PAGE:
'Room 237' Review: So Much WTF, So Little Time
You’ve never seen a film quite like Room 237.
It’s a documentary that illuminates few “truths” about its subject, instead hinting at bizarre theories and conjecture that are most likely, in the words of Leon Vitali, complete “balderdash.” Its film criticism translated to cinematic form, and the results are rarely short of fascinating.
The topic is Stanley Kubrick’s 1980 horror classic The Shining. For the four or five of you who are unfamiliar, here’s the plot rundown: Jack Torrance plus his wife and son become the off-season caretakers of the Overlook Hotel, an enormous intrusion plopped high in the mountains of Colorado. Jack plans to write a book, while wife Wendy and son Danny putz around doing all kinds of weird and boring stuff.
But Danny also has a problem (gift?): he can communicate telepathically, has horrifying visions, and frequently talks to a little guy living in his finger named “Tony.” It’s all creepy, but gets much worse once Jack starts losing his mind and tries murdering his family.
Kubrick’s films are notoriously visual exercises, giving audiences an incredible amount to absorb. But some viewers have taken it to another level: over the years, Shining fans have developed countless theories concerning the film’s “hidden meanings,” messages, symbols, and allegorical parallels. A small selection of these provides the backbone of Room 237, broken into nine parts and espoused by five interviewees (none of whom are seen onscreen).
Here’s what they have to say:
1. The Shining is about the genocide of the American Indians. The evidence? Just look at all the iconography in the hotel’s décor, and how it’s built atop “an old tribal burial ground.” When the blood pours out of the elevator? That’s the blood of dead Indians.
2. It’s about coming to terms with the Holocaust. For one thing, Jack uses a German Adler typewriter, a mechanism used to record the names of Jews who were later sent to concentration camps. Also, the number “42” (1942 being the year the Holocaust officially began) is everywhere: on Danny’s clothing, in the product of the titular numbers (2x3x7=42), and so on.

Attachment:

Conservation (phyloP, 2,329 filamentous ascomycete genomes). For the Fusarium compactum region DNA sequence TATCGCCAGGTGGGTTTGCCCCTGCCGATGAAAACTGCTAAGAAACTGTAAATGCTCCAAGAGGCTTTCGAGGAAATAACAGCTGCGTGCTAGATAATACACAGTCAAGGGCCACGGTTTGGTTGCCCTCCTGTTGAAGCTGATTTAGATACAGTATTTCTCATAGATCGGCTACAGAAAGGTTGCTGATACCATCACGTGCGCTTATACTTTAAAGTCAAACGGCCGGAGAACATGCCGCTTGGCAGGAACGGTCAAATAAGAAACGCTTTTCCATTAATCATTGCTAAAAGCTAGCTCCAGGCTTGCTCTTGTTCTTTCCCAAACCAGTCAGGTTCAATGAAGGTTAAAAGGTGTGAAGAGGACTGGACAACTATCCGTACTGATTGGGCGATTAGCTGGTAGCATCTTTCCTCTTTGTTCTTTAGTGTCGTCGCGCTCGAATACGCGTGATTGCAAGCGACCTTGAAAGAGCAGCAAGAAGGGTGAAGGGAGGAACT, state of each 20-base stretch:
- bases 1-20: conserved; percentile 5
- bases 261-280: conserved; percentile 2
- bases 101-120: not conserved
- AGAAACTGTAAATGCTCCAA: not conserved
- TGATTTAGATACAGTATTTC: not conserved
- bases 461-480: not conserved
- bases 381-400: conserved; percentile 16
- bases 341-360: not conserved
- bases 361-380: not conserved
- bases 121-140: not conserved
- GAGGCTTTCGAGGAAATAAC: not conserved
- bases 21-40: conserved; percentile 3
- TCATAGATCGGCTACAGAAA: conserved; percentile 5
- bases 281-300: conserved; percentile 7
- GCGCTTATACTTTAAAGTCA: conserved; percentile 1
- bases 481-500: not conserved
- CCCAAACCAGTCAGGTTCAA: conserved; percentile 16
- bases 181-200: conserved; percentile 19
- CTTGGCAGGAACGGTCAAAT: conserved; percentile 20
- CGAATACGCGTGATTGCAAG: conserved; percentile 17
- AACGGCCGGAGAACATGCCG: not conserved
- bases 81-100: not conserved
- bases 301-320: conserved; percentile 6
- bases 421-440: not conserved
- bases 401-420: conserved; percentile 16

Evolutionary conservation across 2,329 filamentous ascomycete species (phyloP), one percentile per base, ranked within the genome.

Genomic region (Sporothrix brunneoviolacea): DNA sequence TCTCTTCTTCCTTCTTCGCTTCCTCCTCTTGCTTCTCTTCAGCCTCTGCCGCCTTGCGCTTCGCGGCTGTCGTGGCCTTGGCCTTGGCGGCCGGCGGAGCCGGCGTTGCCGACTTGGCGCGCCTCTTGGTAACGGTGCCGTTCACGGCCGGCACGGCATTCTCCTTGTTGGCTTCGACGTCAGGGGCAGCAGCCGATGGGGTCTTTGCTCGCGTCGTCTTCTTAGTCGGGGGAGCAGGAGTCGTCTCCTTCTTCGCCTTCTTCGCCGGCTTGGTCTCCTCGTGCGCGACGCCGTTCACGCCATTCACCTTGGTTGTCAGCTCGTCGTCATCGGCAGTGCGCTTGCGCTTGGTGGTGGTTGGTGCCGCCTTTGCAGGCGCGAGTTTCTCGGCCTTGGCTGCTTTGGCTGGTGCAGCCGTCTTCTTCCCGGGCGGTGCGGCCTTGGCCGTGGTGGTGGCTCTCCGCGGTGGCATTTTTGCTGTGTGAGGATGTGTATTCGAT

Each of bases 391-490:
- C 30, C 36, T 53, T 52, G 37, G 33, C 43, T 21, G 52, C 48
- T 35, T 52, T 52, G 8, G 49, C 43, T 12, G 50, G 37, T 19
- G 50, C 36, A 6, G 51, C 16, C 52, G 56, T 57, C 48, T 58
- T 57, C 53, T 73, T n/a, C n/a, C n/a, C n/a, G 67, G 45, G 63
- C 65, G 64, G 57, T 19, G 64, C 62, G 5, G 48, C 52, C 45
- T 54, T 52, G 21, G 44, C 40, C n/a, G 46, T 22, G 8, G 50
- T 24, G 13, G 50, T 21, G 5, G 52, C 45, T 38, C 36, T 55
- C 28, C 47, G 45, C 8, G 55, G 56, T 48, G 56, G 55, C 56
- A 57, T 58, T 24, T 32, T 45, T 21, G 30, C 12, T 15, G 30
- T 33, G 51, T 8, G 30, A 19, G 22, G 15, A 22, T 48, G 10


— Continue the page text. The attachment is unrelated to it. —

3. It’s all about sex. Note how the paper tray on the desk of the guy who first interviews Jack looks like an erect penis when they shake hands (yes, this guy was serious). This interviewee also did a cool thing where he played the film backwards and forwards simultaneously with the images superimposed on top of each other. I have to admit, the results are undeniably thought-provoking.
4. I was unclear about this one, but the lady they interviewed seemed very concerned with all the “impossible windows” in the Overlook. She’s actually created hotel maps and floor plans to back up her theories, and from what I could tell, she’s mostly correct.
5. Finally, The Shining is Kubrick’s artistic confession of how he helped the U.S. government fake the 1969 moon landing (or at least its televised version). Danny even wears an “Apollo 11” shirt in one scene, and he’s playing on a carpet whose design accurately mirrors the launch pads where the Saturn V rockets took off.
There's also the theory (noticeably absent from Room 237) that it's really just a heartwarming family comedy, but I'll leave that one to the experts:
In an early review, Chuck Klosterman accurately points out that these theories wouldn’t exist if people didn’t believe Kubrick was enough of an artistic genius to intentionally incorporate said themes. Perhaps it speaks to the aesthetic and thematic richness of his films that people draw so much from such a small bit of his cinematic output. And to be honest, who cares if its all true or not?
Either way, Room 237 provides a stimulating investigation into these questions, and should enjoy a wide viewership (especially among film aficionados) as a result. Hopefully we’ll see more of its kind in the near future.